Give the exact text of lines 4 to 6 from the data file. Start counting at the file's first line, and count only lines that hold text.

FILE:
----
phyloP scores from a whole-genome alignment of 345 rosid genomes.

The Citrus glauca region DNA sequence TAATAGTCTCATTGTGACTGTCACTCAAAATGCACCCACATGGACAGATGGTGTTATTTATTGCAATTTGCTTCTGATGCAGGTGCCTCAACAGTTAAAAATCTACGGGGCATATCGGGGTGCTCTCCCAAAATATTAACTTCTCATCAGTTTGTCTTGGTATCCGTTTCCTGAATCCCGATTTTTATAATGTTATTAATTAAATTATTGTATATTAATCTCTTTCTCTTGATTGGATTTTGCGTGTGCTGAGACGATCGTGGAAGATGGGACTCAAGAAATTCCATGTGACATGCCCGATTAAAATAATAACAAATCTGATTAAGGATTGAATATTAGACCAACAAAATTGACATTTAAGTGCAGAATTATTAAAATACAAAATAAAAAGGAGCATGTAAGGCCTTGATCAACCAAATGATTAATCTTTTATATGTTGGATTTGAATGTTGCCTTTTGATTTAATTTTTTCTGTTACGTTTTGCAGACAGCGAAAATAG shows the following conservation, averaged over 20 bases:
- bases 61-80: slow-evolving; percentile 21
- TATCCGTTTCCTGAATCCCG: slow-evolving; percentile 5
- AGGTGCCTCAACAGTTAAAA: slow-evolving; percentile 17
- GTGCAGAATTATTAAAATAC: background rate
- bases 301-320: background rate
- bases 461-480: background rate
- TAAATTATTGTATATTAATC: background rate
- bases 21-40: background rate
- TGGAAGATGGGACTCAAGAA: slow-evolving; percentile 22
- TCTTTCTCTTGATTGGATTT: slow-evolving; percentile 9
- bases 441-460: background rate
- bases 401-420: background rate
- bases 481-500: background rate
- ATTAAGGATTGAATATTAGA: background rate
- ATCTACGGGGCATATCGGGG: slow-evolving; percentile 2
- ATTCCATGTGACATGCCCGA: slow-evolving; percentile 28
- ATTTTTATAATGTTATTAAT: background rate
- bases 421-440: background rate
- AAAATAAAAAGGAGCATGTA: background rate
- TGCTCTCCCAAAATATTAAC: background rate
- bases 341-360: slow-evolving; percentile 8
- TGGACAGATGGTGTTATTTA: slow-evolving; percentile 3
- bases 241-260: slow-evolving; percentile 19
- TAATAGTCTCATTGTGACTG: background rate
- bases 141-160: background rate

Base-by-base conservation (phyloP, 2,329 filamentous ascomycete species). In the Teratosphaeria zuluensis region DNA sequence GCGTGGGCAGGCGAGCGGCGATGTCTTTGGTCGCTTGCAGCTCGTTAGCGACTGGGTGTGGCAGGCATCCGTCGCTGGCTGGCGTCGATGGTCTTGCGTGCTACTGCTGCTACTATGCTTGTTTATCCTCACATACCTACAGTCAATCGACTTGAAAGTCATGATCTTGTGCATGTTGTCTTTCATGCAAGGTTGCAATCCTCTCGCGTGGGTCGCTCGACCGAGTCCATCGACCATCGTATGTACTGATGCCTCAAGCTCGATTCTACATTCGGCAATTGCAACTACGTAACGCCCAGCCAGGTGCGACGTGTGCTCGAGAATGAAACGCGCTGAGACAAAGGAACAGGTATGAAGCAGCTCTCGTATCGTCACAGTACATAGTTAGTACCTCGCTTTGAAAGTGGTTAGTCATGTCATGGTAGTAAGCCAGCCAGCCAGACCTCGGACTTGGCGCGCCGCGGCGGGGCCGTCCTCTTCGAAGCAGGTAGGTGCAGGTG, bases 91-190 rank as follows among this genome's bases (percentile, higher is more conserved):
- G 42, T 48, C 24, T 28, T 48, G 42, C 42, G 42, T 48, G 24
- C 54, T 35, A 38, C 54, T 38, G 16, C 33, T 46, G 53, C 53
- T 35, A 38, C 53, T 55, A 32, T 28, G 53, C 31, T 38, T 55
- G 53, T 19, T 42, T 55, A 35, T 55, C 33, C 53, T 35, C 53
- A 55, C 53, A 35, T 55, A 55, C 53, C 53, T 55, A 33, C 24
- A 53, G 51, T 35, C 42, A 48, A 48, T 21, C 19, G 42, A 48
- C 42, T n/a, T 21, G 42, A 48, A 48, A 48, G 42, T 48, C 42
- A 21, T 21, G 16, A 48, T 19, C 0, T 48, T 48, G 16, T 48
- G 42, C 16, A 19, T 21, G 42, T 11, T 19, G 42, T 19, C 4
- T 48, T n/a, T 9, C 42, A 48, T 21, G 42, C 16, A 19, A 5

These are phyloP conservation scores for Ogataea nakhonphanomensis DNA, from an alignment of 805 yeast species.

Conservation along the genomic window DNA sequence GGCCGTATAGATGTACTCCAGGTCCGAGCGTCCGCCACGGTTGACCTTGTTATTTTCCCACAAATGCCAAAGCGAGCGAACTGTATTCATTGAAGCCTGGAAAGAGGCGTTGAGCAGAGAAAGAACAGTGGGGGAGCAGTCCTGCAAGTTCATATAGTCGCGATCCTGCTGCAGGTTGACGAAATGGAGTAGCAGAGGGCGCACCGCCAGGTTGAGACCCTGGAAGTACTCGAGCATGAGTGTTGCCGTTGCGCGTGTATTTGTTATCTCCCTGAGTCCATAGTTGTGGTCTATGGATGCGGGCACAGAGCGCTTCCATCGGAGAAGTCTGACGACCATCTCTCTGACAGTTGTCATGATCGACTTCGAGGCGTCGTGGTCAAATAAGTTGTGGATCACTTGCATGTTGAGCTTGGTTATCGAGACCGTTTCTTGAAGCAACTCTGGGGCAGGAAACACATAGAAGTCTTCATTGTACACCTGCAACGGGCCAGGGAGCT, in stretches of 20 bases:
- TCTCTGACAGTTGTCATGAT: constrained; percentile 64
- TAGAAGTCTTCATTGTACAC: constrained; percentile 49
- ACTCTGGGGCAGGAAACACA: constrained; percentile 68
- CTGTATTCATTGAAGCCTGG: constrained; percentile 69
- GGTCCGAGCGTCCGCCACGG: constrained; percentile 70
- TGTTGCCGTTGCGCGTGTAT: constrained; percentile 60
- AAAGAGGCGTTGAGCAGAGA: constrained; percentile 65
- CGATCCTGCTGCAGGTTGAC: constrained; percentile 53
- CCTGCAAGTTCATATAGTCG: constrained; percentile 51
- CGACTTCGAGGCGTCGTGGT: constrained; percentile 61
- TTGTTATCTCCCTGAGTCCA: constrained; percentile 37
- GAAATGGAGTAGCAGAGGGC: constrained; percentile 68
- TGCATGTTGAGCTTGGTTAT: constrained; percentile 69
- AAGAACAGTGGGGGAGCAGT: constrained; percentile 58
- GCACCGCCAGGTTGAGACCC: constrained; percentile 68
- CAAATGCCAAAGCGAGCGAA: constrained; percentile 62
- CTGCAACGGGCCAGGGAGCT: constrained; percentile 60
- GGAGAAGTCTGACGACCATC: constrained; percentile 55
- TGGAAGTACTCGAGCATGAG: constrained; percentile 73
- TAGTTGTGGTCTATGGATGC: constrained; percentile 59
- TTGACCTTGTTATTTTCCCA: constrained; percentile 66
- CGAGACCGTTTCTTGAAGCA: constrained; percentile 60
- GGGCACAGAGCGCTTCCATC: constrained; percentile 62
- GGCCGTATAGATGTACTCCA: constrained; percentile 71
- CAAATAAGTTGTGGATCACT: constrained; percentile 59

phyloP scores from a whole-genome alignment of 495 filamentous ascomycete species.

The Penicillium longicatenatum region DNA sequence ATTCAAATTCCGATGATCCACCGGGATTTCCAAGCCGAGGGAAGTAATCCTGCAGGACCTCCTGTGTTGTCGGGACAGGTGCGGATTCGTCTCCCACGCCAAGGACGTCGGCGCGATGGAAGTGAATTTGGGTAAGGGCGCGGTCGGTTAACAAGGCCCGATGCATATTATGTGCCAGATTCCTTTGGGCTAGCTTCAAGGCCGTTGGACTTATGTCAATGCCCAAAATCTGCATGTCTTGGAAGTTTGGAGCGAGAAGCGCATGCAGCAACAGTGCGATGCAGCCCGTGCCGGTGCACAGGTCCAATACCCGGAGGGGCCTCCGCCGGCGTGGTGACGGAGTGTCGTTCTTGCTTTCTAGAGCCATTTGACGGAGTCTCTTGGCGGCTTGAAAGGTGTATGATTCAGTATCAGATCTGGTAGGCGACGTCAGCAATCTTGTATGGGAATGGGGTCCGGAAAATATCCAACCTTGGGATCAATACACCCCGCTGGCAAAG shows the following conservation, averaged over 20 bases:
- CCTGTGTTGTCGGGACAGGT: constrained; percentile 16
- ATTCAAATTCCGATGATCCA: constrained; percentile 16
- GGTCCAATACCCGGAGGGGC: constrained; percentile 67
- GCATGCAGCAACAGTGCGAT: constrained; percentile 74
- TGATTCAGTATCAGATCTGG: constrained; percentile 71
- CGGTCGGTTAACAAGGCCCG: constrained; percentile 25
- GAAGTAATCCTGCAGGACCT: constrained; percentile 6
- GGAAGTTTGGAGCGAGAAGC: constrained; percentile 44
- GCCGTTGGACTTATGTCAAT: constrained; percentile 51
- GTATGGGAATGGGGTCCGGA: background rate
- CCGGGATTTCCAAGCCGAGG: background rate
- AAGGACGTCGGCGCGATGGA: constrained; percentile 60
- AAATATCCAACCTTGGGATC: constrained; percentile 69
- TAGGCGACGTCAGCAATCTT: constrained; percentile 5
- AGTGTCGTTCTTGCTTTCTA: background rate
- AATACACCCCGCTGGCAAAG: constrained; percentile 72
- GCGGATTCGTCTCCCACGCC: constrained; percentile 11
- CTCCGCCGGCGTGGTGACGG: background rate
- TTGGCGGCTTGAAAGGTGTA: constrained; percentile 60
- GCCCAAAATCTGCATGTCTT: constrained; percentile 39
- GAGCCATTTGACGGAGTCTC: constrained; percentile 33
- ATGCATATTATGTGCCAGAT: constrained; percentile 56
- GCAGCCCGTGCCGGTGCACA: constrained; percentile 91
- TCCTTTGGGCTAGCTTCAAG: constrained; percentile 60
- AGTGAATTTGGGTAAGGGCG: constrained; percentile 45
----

- TATCCGTTTCCTGAATCCCG: slow-evolving; percentile 5
- AGGTGCCTCAACAGTTAAAA: slow-evolving; percentile 17
- GTGCAGAATTATTAAAATAC: background rate